Can’t get a decent night’s sleep at home?


Can’t get a decent night’s sleep at home?

Despite all the good intentions in the world, the simple realities of modern life can mean that getting a good night’s sleep can be near-impossible for some of us. This can have a catastrophic effect on our lives in the long-run: studies show that lack of sleep over a prolonged period can put us at risk of stroke and heart attacks. It doesn’t just affect our mood, our energy levels and our ability to concentrate, it leads to accidents in the workplace, at home and on the roads. It exacerbates anxiety and depression, reduces testosterone levels in men – therefore reduce sex drive – leads to dry skin, weight gain and diabetes.

So now you have all of that information, you can stay awake all night worrying about the effect that staying awake all night will have on your body. Or, alternatively (and much more preferably), you could take steps to address your sleeplessness in the following ways:

You may have already realised that coffee is not your friend when bedtime is approaching (by the way, you should have a bedtime, and stick to it). Coffee contains caffeine, a stimulant, which keeps us more alert for up to six hours, meaning that if you have a cup of coffee at 5pm, it could be helping to keep you awake until 11pm. What many people don’t realise is that there are a number of other substances which contain caffeine that should also, therefore, be avoided. These include tea, chocolate and cola. Some pain killers also include caffeine so be sure to check the pack.

If you’re a smoker, you have already heard a thousand reasons to stop, but still do it. Perhaps one more might help? Smoking messes with your sleep in a number of ways: Firstly, cigarettes contain nicotine which, like caffeine, is a stimulant and keeps your body alert. In addition to this, smoking provokes acid reflux and sleep apnoea, both of which severely interfere with your sleep, leaving you exhausted when you wake up. If you do wake up in the night, like many smokers you may choose to have a cigarette before you go back to bed. The reason you want to do this, unlike most people who can’t wait to get back to sleep, is that your body is telling you to feed your addiction to nicotine. After you have smoked, the new nicotine in your blood will make it harder for you to fall asleep again. The bottom line is that if you’re a smoker with trouble sleeping, you’re not going to get better until after you quit.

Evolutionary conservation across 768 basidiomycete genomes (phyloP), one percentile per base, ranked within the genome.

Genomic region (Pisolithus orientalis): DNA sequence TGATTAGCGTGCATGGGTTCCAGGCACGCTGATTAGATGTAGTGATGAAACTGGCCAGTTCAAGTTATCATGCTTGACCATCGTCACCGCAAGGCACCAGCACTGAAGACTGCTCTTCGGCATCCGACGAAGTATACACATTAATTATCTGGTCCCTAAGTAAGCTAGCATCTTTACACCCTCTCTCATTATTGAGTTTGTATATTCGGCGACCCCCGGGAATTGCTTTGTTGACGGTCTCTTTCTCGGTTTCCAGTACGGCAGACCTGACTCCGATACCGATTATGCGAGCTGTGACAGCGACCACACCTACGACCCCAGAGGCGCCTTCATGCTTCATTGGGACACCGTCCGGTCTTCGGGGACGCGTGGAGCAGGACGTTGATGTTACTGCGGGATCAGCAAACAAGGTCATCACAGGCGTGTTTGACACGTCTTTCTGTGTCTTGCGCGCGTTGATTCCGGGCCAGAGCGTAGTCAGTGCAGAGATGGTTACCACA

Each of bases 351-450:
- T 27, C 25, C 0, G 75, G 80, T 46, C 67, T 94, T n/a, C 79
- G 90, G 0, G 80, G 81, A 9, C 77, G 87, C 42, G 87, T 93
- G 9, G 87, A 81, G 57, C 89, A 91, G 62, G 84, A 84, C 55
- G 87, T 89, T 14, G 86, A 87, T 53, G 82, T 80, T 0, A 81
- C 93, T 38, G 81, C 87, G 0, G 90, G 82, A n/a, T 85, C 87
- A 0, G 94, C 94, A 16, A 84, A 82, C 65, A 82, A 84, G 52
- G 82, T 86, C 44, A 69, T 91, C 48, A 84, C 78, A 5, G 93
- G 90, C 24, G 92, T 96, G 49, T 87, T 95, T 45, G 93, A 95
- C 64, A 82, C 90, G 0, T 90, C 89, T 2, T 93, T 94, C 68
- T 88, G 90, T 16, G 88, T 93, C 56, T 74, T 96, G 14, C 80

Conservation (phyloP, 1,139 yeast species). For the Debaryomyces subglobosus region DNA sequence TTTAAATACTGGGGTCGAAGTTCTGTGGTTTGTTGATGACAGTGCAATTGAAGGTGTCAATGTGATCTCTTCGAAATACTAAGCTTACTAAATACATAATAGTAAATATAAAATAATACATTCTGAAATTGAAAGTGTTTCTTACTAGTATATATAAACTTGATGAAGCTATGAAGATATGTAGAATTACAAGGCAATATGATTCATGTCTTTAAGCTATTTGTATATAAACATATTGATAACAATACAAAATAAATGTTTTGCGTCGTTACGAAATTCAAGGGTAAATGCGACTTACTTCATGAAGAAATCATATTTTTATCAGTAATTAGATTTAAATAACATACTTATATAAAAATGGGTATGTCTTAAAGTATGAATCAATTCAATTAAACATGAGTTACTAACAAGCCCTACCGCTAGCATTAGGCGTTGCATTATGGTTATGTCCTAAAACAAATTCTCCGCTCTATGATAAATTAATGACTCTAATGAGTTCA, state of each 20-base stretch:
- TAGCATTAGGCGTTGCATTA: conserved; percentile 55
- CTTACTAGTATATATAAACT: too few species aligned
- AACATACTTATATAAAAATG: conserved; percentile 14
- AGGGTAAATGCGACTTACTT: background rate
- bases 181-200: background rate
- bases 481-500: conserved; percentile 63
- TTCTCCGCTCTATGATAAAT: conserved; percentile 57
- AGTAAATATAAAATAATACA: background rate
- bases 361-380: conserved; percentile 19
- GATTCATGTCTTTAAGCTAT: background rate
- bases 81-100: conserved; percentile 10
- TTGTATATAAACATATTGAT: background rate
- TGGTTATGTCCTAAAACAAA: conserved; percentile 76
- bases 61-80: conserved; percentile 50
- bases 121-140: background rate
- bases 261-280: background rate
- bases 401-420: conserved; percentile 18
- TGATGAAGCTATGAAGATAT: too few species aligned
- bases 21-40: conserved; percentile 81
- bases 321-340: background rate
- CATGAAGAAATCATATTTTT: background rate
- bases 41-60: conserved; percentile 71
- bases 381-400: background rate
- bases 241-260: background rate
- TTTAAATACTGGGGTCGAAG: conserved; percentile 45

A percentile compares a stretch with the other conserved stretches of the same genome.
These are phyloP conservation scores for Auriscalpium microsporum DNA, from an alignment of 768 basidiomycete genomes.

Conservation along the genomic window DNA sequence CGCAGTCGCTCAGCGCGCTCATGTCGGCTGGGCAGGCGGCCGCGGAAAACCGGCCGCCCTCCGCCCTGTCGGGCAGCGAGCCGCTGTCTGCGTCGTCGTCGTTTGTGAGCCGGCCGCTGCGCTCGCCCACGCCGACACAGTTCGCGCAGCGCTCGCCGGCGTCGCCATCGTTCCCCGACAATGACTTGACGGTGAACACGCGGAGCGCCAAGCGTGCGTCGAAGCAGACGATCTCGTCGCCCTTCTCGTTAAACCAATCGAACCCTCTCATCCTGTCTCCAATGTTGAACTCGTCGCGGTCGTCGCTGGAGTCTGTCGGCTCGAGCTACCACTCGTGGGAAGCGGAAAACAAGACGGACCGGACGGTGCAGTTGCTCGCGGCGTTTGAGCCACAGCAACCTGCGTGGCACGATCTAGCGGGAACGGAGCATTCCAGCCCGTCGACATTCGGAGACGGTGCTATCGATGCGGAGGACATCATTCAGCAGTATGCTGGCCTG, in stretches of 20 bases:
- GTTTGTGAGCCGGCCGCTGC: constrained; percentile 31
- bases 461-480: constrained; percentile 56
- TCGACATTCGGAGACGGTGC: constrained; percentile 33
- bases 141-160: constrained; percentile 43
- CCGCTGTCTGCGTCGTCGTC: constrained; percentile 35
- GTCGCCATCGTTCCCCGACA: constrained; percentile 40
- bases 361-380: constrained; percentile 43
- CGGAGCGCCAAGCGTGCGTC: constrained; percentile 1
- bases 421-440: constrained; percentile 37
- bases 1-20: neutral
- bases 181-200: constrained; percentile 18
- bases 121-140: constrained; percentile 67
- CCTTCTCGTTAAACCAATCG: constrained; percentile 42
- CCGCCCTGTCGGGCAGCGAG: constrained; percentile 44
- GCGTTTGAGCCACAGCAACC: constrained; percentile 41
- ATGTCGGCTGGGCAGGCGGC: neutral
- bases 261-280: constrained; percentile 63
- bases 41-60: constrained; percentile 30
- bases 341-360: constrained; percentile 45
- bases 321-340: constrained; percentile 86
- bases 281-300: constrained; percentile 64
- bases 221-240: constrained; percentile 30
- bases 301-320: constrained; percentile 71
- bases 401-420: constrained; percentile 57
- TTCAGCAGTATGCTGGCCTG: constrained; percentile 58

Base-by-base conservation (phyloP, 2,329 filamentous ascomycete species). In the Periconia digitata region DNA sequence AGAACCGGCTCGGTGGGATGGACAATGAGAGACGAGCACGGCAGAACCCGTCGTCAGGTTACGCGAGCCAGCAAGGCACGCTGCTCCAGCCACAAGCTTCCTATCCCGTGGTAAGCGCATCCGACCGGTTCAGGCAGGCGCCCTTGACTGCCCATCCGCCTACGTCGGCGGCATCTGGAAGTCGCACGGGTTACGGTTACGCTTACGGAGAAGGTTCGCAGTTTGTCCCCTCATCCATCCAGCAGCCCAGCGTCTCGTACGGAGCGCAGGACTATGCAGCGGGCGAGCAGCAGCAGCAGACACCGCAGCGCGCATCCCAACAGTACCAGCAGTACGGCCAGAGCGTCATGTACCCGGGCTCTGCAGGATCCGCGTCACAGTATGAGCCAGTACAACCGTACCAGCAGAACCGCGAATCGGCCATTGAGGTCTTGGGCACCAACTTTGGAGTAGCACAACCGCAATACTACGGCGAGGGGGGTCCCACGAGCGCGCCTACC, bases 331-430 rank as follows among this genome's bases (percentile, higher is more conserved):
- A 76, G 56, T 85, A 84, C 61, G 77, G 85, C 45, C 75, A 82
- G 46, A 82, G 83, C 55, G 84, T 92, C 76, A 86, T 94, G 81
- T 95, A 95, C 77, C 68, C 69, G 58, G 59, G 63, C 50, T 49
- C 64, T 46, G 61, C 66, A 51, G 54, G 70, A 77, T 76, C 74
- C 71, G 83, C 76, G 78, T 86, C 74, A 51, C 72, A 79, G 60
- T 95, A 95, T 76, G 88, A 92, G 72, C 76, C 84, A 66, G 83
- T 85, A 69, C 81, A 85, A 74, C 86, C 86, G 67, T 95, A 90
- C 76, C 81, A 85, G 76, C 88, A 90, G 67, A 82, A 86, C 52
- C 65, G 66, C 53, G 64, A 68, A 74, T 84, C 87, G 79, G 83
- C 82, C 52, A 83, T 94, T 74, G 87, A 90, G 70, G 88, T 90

For some people, they are not so much to blame as their sleep environment. Obviously loud noises should be kept to a minimum. If that’s not possible, try using earplugs or drowning out the noise with the white noise of a fan. Don’t use your smartphone or tablet in bed at all and don’t watch TV. Keep the lighting low and if you need to stop your mind from racing, read a book. This will relax you, stop your thoughts from oppressing you and gradually tire your eyes to the point that you can’t resist falling asleep.

Your bed should be comfortable for you. Most people know whether they are suited to a softer or harder bed and you should ensure that your bed feels wonderful. If you suffer from acid reflux, raise your head slightly higher up with an extra pillow (and don’t eat in the hours approaching bedtime). You might want to read through some reviews of memory foam mattresses at Foam Nights. If you haven’t tried it, it could turn out to be the answer to your sleep problems.

Other advice to bear in mind is to stick to your daily schedule always – don’t lie in even if you are exhausted. You can take a nap eight hours before bedtime but not after. You will probably be exhausted all day but that night you will get a great night’s sleep and it could be the first of many if you stick to your schedule.

More generic healthy living advice will also have a positive effect on your sleep cycle – stay hydrated, exercise (early) and eat a healthy, balanced diet. Pretty soon you’ll be sleeping fine and feeling ten times better.


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